SAN FRANCISCO, Aug. 12, 2014 — The Kavli Foundation announced yesterday that it will continue sponsoring lectures that recognize the work of outstanding young chemical scientists at the American Chemical Society’s (ACS) national meetings for the next 10 years. ACS national meetings are held twice a year and attract 10,000 to 18,000 chemistry professionals and students. The extension of the popular lecture series will allow it to continue through ACS’s 2025 fall meeting.
“The Kavli Foundation Emerging Leaders in Chemistry Lecture” debuted in April 2013 at the 245th ACS National Meeting and Exposition in New Orleans. Held in conjunction with “The Kavli Foundation Innovations in Chemistry Lecture,” the pair is among the most highly attended events at every national meeting. The Kavli Foundation Innovations in Chemistry Lecture was instituted by the ACS and The Kavli Foundation in 2011 and is currently slated to run through 2025.
“The Kavli Foundation is honored to work together with the American Chemical Society to highlight the very best scientists and their work,” said Miyoung Chun, Executive Vice President of Science Programs at The Kavli Foundation. “Through ACS national meetings, outstanding scientists have an opportunity to share their groundbreaking discoveries in an arena with fellow colleagues and the public.”
The extension of The Kavli Foundation Emerging Leaders in Chemistry Lecture honors ACS Executive Director and CEO, Madeleine Jacobs, who is retiring at the end of the year. Jacobs has supported and encouraged young scientists throughout her career. Her dedication to leadership and commitment to quality and excellence have been influential to the overwhelming popularity of the series.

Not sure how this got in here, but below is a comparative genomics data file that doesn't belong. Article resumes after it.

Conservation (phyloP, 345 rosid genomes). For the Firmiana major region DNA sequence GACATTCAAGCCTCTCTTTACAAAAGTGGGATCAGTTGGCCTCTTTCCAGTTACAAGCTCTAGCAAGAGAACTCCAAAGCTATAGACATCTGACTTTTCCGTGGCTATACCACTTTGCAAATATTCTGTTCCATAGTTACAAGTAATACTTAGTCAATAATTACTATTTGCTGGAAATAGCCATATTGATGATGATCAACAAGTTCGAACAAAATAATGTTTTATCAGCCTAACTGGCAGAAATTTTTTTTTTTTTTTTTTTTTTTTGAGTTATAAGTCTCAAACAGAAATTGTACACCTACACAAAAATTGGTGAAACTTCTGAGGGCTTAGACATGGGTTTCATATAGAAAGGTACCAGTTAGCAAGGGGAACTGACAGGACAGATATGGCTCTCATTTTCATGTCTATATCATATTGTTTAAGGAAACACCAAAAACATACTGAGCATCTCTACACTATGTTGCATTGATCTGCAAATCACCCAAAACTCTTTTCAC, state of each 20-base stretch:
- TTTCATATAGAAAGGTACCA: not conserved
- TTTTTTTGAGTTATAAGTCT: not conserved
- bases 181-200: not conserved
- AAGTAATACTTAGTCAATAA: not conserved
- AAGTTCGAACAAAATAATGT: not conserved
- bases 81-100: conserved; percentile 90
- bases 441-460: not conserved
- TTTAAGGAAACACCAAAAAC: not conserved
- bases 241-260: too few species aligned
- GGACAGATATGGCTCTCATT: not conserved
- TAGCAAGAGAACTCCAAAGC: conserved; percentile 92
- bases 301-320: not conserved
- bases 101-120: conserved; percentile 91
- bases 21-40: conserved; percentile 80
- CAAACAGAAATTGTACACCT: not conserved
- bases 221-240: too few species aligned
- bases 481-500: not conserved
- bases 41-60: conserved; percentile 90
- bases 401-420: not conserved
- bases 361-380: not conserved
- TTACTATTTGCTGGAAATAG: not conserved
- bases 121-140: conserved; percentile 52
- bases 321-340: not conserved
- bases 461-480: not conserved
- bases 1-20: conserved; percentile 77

“I am overwhelmed by this thoughtful gesture,” Jacobs said. “I hold The Kavli Foundation in the highest regard and I am honored that this wonderful partnership with them will continue to be a highlight of ACS national meetings.”
The Kavli Foundation, an internationally recognized philanthropic organization known for its support of basic scientific research, is dedicated to advancing science for the benefit of humanity, promoting public understanding of scientific research, and supporting scientists and their work. ACS and The Kavli Foundation share a commitment to recognize and promote the work of young chemists and their innovative discoveries.
The Kavli Foundation was established in 2000 by business leader and philanthropist Fred Kavli (1927-2013), and is actively involved in establishing major research institutes at leading universities and institutions around the world. To date, 17 Kavli institutes have been established in the United States, Europe and Asia. It also supports scientific conferences and symposia, science journalism, endowed chair professorships and other activities that support and inspire advances in basic science and enhance the public’s appreciation of scientists and their work.
The American Chemical Society is a nonprofit organization chartered by the U.S. Congress. With more than 161,000 members, ACS is the world’s largest scientific society and a global leader in providing access to chemistry-related research through its multiple databases, peer-reviewed journals and scientific conferences. Its main offices are in Washington, D.C., and Columbus, Ohio.